DC Meets Looney Tunes. It’s exactly what it sounds like. DC comic book heroes meet Looney Tunes cartoon characters. That may sound absurd or awesome to you and based on that alone is probably going to determine your mindset going in. However, if you were hesitant going in you may have more confidence in the crossover after you’ve read it.
The book is an anthology written in pairs. First a DC style crossover story and then a Looney Tunes style one with the same characters.
The DC stories are strong. The Looney Tunes ones are goofier and sometimes don’t really contribute. But overall it’s one of the better anthologies I’ve ever read.
A few of the pairings made use of the DC/Looney Tunes duality and told different stories within the different styles. However, the book started with two pairings that basically told the exact same story twice and the redundancy was boring. Even if it was funny the first time.
We are given some pairings that make perfect sense. You have Martian the Manhunter from DC paired with Looney Tunes’ Marvin the Martian. And then you have more oddball pairings like Wonder Woman and the Tasmanian Devil but the authors knew what they were doing and make it make sense.
The two stand outs were the cover featured pairing of Batman and Elmer Fudd and my personal favorite of Jonah Hex with Yosemite Sam.
Batman and Elmer Fudd take on a dark noir vision where Looney Tunes characters are all human. Bugs Bunny is a gangster with big front teeth for example. Batman and Fudd are both being taken advantage of by the same dame and it makes for interesting conflict. Fudd’s classic lisp is played up for the narration.
This may be the one that people talk about the most but I was actually more taken with the Jonah Hex story. Yosemite Sam finally strikes gold but he needs protection. Some drama occurs with Jonah Hex being hired as a body guard and Foghorn Leghorn gets into the mix along the way.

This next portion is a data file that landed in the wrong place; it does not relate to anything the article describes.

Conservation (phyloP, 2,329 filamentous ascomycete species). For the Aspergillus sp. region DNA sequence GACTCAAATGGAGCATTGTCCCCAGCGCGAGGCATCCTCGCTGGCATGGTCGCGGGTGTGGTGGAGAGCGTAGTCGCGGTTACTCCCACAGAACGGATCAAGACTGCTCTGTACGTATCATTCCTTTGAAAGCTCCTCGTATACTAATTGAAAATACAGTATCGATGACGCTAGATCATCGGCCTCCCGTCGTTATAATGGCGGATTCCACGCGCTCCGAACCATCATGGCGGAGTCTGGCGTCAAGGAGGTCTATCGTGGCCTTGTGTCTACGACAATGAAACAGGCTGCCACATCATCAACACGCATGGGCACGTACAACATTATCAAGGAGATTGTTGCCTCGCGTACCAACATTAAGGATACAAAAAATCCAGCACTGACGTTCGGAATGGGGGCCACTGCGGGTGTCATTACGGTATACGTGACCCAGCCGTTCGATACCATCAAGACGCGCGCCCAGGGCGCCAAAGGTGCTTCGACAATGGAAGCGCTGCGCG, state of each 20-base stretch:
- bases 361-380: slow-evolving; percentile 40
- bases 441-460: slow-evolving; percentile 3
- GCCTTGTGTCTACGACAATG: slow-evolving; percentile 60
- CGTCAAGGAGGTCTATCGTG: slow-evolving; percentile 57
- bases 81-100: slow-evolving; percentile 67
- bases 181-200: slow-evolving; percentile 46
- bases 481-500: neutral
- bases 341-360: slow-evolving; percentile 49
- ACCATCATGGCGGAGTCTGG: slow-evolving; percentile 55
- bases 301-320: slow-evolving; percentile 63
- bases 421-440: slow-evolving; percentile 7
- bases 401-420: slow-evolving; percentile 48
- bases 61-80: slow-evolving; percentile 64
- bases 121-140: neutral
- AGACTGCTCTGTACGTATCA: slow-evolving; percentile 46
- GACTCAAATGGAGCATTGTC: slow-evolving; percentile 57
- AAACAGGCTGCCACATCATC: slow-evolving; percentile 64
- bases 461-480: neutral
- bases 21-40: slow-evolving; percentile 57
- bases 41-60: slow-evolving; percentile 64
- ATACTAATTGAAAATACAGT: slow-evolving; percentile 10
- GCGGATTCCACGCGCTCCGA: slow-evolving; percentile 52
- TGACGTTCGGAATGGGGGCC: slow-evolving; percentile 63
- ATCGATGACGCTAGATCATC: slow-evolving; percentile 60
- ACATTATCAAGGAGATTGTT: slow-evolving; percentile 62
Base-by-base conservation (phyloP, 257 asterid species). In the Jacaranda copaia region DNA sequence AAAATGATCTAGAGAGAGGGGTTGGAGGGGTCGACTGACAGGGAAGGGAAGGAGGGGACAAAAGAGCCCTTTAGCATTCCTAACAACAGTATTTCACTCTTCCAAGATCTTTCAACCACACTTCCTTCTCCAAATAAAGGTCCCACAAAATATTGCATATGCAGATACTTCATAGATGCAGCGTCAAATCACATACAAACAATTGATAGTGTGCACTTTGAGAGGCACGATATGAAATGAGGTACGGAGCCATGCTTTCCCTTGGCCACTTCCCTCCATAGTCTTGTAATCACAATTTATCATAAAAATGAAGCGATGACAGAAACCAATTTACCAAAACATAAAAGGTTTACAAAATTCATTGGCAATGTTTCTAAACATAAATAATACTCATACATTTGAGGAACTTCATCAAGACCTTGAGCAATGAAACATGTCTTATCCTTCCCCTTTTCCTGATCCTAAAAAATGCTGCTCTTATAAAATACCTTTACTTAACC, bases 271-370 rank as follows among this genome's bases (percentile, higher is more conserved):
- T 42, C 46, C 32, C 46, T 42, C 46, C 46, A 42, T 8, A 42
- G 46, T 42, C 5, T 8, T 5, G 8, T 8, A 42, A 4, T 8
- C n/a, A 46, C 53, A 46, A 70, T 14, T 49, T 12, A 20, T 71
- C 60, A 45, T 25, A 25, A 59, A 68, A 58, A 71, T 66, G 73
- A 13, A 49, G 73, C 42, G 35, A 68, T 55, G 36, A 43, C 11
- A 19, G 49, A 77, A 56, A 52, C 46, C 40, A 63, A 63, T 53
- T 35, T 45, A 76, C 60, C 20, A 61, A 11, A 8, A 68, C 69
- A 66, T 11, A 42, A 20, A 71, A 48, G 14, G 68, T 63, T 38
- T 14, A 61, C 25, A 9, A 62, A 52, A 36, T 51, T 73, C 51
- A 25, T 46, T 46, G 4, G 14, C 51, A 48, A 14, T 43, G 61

Without spoiling what occurs I can tell you that this one has all of the makings of a dark western comedy of errors in the most tragic sense. Basically it’s a Coen Brothers movie.
I always appreciate when authors go way harder than they need to. This could have been a throwaway crossover slapped together to sell a couple issues to a niche crowd but it was way better than that. Honestly, if it had just been the DC stories it could have been a 5 star book.
But the Looney Tunes ones were still fun, maybe should just not be read immediately after the DC ones. It’s hard to switch gears from serious to goofy so many times in one short book.
If you are a fan of either of these conglomerates you should definitely check out this book. It’s far more impressive than it ever needed to be and I praise it for that.
4/5 wascally wabbits 🐰🐰🐰🐰
If you like DC Meets Looney Tunes you might also like Who Censored Roger Rabbit.
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Buy it here: DC Meets Looney Tunes
4 thoughts on “DC Meets Looney Tunes, Comic Book Review”
Well after reading this, it seems I will be purchasing that comic. Ty.
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